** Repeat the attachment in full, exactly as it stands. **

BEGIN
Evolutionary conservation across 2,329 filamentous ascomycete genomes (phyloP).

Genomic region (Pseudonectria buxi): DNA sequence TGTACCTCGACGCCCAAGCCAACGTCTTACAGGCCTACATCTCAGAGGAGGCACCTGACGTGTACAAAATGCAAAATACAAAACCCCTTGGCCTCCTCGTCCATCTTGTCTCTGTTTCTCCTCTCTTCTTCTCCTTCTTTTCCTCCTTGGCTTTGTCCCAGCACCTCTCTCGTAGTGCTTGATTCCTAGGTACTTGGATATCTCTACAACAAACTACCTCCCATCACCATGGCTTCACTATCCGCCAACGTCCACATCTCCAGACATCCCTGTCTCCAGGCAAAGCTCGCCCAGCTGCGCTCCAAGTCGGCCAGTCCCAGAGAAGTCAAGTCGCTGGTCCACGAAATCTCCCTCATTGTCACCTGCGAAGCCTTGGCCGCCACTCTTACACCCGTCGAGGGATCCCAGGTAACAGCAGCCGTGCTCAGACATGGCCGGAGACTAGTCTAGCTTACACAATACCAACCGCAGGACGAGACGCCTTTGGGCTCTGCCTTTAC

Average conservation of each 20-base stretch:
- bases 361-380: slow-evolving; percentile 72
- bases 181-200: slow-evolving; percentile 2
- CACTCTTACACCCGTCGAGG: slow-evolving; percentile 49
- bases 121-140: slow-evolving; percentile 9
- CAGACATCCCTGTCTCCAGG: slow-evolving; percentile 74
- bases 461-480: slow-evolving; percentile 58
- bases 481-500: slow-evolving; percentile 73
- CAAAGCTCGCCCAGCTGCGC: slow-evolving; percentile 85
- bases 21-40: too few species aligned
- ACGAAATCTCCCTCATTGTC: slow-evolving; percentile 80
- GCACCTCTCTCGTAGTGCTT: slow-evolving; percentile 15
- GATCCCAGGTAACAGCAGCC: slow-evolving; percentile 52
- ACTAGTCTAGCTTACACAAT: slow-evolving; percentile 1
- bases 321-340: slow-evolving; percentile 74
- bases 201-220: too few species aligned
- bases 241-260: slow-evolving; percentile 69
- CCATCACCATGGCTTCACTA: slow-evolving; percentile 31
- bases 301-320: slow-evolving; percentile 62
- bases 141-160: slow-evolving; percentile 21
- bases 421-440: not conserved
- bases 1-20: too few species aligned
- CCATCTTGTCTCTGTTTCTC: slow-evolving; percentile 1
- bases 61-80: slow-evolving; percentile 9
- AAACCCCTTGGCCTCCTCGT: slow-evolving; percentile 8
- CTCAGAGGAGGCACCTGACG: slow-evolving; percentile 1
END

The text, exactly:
Evolutionary conservation across 2,329 filamentous ascomycete genomes (phyloP).

Genomic region (Pseudonectria buxi): DNA sequence TGTACCTCGACGCCCAAGCCAACGTCTTACAGGCCTACATCTCAGAGGAGGCACCTGACGTGTACAAAATGCAAAATACAAAACCCCTTGGCCTCCTCGTCCATCTTGTCTCTGTTTCTCCTCTCTTCTTCTCCTTCTTTTCCTCCTTGGCTTTGTCCCAGCACCTCTCTCGTAGTGCTTGATTCCTAGGTACTTGGATATCTCTACAACAAACTACCTCCCATCACCATGGCTTCACTATCCGCCAACGTCCACATCTCCAGACATCCCTGTCTCCAGGCAAAGCTCGCCCAGCTGCGCTCCAAGTCGGCCAGTCCCAGAGAAGTCAAGTCGCTGGTCCACGAAATCTCCCTCATTGTCACCTGCGAAGCCTTGGCCGCCACTCTTACACCCGTCGAGGGATCCCAGGTAACAGCAGCCGTGCTCAGACATGGCCGGAGACTAGTCTAGCTTACACAATACCAACCGCAGGACGAGACGCCTTTGGGCTCTGCCTTTAC

Average conservation of each 20-base stretch:
- bases 361-380: slow-evolving; percentile 72
- bases 181-200: slow-evolving; percentile 2
- CACTCTTACACCCGTCGAGG: slow-evolving; percentile 49
- bases 121-140: slow-evolving; percentile 9
- CAGACATCCCTGTCTCCAGG: slow-evolving; percentile 74
- bases 461-480: slow-evolving; percentile 58
- bases 481-500: slow-evolving; percentile 73
- CAAAGCTCGCCCAGCTGCGC: slow-evolving; percentile 85
- bases 21-40: too few species aligned
- ACGAAATCTCCCTCATTGTC: slow-evolving; percentile 80
- GCACCTCTCTCGTAGTGCTT: slow-evolving; percentile 15
- GATCCCAGGTAACAGCAGCC: slow-evolving; percentile 52
- ACTAGTCTAGCTTACACAAT: slow-evolving; percentile 1
- bases 321-340: slow-evolving; percentile 74
- bases 201-220: too few species aligned
- bases 241-260: slow-evolving; percentile 69
- CCATCACCATGGCTTCACTA: slow-evolving; percentile 31
- bases 301-320: slow-evolving; percentile 62
- bases 141-160: slow-evolving; percentile 21
- bases 421-440: not conserved
- bases 1-20: too few species aligned
- CCATCTTGTCTCTGTTTCTC: slow-evolving; percentile 1
- bases 61-80: slow-evolving; percentile 9
- AAACCCCTTGGCCTCCTCGT: slow-evolving; percentile 8
- CTCAGAGGAGGCACCTGACG: slow-evolving; percentile 1